Rasputin was a bit of a wild character and often went to parties he also wrote notes to many important characters most of which were ignored. Showing he had very little influence. He earned himself a very bad reputation especially by his behaviour at the bath houses. Soon enough Rasputin had angered his enemies too much and they decided to kill him, he was invited to a party and poisoned, shot, then thrown in a river and shot a few more times. This is one of the main factors that makes it look like Rasputin had very little to do with the collapse of tsarism the fact that after he died nothing changed, things continued the way they were just as when he was alive, once he had died which is strong evidence to suggest that he did not (or his contribution was very small) contribute to the collapse of tsarism. Rasputin basically acted as a scapegoat he was easy to lay the blame on; in actual truth he probably postponed the revolution more than anything. He was not so much a cause of the collapse of tsarism but a product of it. James Windsor 10L ...read more.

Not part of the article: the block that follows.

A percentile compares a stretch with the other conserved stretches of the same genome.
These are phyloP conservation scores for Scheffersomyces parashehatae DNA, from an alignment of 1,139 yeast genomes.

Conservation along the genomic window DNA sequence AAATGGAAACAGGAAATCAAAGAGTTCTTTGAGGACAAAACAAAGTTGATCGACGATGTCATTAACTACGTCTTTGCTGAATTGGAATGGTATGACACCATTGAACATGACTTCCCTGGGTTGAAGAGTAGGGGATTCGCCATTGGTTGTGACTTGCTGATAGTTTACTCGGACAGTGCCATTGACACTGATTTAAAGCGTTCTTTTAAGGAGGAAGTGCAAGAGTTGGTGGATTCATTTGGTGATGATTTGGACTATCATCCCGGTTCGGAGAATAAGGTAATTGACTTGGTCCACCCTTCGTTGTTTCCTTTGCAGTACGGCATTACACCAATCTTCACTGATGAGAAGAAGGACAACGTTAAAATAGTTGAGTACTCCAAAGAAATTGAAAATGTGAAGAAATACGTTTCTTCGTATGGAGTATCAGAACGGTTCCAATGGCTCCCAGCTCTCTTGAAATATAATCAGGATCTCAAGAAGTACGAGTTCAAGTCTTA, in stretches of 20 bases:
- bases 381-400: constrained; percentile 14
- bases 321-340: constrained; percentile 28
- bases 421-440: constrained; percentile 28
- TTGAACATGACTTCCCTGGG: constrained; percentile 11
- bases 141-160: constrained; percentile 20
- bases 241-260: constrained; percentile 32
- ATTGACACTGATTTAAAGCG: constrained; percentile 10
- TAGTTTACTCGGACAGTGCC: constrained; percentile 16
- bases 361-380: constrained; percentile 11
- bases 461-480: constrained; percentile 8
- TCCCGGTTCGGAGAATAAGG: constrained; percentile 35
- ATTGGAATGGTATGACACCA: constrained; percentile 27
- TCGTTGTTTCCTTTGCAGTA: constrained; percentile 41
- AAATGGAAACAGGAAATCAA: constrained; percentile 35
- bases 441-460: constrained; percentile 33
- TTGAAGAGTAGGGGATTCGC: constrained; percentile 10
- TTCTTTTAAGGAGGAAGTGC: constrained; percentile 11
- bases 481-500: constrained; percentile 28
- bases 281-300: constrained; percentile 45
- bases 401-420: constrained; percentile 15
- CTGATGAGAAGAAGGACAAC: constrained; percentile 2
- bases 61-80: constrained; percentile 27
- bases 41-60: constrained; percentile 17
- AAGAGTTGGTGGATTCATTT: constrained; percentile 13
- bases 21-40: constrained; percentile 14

The above preview is unformatted text

This student written piece of work is one of many that can be found in our GCSE Russia, USSR 1905-1941 section.

Found what you're looking for?

  • Start learning 29% faster today
  • 150,000+ documents available
  • Just £6.99 a month

Not the one? Search for your essay title...
  • Join over 1.2 million students every month
  • Accelerate your learning by 29%
  • Unlimited access from just £6.99 per month

See related essaysSee related essays

Related GCSE Russia, USSR 1905-1941 essays

  1. Explain Rasputin's contribution to the collapse of Tsarism.

    He was their link to the outside world, therefore he often helped make decisions about running Russia. But was he really responsible for the collapse of Tsarism, or was he just the Tsar's scapegoat? I am going to discuss these two arguments so that it is possible for me to decide which statement I believe the most.

  2. The fall of Tsarism in Russia.

    This supports Kokovstov's optimistic view; Russia is modernising and would have prospered if it weren't for the war. During 1908 to 1911 there is a significant reduction in the number of strikes by as much as 10,000. This indicates one or two ideas.